As I've mentioned before, we live adjacent to The Cuyahoga Valley National Park. It is the third most used park in the country but because that is every day use by primarily people in our region, it is never crowded. One thing the park did was grandfather in all the farms and homesteads and such so that those existing entities continued. Hence we now have quite a few local farms and even a few wineries. The park also lists related events on Facebook CVNP.
This summer we decided to join a produce club from one of those farms in the park, The Basket of Life Farm. The park is vast and those that got grandfathered in cannot make use changes to the land. So the farm cannot be sold to make a condo or office development or anything else more commercial and/or ruinous to the enjoyment of the land by park users. There isn't even a drugstore or supermarket in the entirety of the park. So what you see now is pretty much the way it will stay.
We did our first pickup on Sunday of our produce. We had a beautiful convertible ride down to Peninsula, a quaint little town in the heart of the park, and the farm was just down the road from there.
When Jim walked in he had a real deja vu experience and was shortly asking Heather about a fruit farm near there that he and his family had come to when he was a kid. Heather informed him he was standing in the fruit farm and pointed to an old notice scrawled up on the wall about not handling the fruit. Yes, it was indeed the old Klein fruit farm. His Mom had them pick fruit there on weekends and then she took it all home and canned it. Jim attempted to give me the honors of picking our box and I said, "You have got to be kidding. You know you are the gardener and are just itching to get in there." With no further ado he all but dove head first into the boxes until he found the most promising one (three tries). Next he got to add in two other crops. The produce was truly beautiful with the greens and reds the most vivid hues possible for produce.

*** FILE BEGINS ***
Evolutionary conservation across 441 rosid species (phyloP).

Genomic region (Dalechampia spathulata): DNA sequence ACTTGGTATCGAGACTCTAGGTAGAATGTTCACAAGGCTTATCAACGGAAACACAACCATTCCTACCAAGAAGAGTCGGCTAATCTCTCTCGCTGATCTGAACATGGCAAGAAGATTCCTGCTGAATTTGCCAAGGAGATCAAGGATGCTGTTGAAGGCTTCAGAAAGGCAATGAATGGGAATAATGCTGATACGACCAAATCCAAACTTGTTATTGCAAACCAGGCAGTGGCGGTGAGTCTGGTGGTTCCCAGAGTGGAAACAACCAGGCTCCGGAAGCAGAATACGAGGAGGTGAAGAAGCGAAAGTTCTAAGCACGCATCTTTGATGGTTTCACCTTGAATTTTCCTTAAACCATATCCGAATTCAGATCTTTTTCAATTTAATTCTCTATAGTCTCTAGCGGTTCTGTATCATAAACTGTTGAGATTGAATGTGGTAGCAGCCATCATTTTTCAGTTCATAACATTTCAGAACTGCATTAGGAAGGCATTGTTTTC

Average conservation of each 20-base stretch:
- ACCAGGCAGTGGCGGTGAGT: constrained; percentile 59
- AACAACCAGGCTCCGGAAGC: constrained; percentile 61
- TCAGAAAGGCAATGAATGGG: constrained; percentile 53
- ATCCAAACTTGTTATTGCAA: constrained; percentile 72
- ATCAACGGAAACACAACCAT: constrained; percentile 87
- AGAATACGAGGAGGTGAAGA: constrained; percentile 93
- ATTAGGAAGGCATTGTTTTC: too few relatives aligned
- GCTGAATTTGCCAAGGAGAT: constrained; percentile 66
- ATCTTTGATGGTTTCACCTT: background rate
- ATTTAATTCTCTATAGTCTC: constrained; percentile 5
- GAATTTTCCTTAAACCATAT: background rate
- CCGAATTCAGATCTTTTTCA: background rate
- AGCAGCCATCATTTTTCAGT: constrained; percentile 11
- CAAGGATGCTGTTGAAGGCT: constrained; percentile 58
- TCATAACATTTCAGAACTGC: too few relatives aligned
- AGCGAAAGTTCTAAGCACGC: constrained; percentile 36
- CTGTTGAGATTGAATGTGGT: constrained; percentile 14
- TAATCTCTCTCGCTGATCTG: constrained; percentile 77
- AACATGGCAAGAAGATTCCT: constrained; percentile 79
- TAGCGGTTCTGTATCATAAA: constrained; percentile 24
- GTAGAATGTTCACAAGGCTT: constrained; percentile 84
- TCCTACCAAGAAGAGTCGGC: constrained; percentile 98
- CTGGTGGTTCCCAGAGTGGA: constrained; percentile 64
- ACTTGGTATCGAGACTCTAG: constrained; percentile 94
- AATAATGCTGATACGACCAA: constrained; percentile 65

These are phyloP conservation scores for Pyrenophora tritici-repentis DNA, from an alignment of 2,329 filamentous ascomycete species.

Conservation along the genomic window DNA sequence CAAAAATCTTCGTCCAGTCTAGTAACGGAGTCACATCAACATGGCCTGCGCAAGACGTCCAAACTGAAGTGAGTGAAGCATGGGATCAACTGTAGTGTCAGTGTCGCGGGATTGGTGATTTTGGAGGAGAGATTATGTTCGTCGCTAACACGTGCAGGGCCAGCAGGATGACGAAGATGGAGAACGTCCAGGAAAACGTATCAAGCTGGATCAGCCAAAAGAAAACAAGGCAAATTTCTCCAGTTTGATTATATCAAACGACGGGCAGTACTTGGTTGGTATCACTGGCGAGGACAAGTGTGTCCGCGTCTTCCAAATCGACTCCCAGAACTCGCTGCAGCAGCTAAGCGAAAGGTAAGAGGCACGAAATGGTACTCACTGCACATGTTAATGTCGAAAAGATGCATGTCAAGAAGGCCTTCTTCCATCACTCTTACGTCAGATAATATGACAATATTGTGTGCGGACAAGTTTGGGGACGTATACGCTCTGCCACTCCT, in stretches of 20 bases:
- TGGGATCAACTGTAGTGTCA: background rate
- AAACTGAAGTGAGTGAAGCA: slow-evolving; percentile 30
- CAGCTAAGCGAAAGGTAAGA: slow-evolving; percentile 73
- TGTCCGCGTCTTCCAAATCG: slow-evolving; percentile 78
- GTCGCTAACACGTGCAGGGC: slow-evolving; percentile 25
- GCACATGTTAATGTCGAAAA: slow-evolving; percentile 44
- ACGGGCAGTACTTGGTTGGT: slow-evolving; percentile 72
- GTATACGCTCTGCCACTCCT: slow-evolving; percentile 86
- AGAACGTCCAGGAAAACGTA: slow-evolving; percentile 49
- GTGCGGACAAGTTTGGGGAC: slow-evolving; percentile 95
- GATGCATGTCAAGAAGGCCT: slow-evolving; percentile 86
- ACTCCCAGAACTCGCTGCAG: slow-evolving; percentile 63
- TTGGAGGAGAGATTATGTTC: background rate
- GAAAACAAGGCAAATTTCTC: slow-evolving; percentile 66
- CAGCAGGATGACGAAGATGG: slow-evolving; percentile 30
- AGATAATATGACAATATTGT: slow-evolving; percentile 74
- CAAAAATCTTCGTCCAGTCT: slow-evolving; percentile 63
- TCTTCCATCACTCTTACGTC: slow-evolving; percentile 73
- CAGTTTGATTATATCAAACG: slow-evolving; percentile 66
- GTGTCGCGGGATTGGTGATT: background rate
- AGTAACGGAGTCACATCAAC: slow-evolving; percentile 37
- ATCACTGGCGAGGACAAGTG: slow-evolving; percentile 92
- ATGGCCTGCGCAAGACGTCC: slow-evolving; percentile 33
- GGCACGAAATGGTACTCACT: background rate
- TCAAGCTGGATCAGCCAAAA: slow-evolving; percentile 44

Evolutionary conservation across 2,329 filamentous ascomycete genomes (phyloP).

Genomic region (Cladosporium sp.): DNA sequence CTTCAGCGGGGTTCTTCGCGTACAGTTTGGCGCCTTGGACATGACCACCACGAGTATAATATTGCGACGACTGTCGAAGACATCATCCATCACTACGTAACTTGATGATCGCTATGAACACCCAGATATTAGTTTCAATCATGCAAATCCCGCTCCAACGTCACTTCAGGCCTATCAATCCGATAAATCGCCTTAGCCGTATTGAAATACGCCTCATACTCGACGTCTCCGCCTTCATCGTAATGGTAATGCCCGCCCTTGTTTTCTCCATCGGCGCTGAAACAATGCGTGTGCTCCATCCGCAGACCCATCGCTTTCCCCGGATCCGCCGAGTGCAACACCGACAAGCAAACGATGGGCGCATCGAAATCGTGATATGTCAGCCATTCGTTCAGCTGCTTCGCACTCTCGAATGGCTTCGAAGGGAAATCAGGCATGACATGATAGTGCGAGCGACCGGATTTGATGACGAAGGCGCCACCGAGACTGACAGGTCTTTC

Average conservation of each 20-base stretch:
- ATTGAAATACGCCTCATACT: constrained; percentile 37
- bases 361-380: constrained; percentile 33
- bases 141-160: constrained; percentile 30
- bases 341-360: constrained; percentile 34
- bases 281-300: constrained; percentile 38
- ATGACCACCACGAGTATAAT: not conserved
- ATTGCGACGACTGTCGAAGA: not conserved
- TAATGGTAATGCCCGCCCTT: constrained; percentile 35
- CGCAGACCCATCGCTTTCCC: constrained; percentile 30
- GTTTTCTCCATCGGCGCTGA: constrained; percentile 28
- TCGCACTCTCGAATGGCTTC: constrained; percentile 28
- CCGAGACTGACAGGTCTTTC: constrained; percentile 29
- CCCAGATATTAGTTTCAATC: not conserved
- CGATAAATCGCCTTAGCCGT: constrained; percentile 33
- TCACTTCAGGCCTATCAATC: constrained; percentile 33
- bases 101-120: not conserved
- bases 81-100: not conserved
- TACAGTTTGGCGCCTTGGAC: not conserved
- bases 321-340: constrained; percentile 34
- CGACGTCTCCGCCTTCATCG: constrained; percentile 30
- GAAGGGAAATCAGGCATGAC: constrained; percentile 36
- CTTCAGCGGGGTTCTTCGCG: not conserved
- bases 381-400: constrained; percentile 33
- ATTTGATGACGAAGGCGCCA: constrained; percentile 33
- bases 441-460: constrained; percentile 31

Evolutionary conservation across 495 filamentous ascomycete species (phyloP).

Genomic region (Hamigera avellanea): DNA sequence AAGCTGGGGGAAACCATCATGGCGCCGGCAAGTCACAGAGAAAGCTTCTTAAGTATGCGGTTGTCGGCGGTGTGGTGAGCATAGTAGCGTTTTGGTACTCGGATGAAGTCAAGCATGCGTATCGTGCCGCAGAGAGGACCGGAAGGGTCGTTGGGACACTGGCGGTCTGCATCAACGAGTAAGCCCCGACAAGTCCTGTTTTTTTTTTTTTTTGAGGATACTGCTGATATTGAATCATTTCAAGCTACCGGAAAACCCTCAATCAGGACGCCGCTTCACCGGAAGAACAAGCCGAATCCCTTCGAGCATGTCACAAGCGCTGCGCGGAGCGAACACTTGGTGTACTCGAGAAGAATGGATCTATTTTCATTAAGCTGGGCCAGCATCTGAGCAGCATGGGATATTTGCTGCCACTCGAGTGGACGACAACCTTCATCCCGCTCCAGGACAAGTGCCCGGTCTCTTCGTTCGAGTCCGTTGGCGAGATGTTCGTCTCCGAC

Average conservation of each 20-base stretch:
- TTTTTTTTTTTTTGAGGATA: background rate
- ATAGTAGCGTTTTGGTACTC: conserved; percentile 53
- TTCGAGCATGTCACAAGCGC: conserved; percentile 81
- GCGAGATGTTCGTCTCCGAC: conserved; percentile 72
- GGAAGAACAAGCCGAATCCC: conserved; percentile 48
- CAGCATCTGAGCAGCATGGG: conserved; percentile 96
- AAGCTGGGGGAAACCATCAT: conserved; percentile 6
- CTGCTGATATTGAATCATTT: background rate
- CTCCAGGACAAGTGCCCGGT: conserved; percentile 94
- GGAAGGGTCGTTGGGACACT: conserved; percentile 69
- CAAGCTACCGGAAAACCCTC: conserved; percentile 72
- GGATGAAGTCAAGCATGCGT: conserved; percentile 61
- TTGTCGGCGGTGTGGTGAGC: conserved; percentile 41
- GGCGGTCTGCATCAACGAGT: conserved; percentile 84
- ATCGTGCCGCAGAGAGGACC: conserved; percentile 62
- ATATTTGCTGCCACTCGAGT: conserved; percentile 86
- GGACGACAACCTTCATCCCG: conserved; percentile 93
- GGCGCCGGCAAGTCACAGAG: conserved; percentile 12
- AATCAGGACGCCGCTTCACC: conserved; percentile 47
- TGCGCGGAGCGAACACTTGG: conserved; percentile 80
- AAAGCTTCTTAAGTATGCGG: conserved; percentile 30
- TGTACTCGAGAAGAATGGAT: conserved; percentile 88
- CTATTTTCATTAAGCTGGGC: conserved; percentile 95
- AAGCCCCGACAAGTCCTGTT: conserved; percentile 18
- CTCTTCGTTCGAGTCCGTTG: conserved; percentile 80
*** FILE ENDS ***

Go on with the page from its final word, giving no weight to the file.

On our way exiting the farm, Jim spotted a sign for his old Boy Scout Camp and shortly we were parked in front of its gates. And we sat. Finally I said, "Well aren't you going to go in?" I have never seen Jim so shy about entering a place but he finally did move the car forward. It is still in operation and we could have been still back in the 1950s or 1960s as those Scouts bring everything in with them and set up camp in full display of their wilderness skills. Jim is going to go back and talk to some people on his own another time. I said maybe they'd have an alumni camp out for him and others. So stay tuned on this one as this was a major, major event of his growing up years and I am sure I will have more to relate.
We rode back home and we've been eating huge salads ever since. They have been wonderful. I have gradually won Jim over into enjoying some of the "weird" but delicious things I throw into salads, such as pine nuts and dried wild blueberries so he threw them in as he made these masterpieces. They were just fabulous and would cost a fortune in a restaurant that knew how to make such a salad. We still have Kale and Swiss Chard to eat. The below is the plan that the farm offers. We picked the $350 version of the below plan as we are just two people.
Now Jim wants to find Kale and Chard recipes. Here is where apps really pay off. I used my Paprika Recipe Box app on my iPad and found recipes he really liked in a matter of minutes. I just find the recipe in the browser, click on the save recipe button and voila, it is now in my recipe box. This app is also available for the android mobile platform.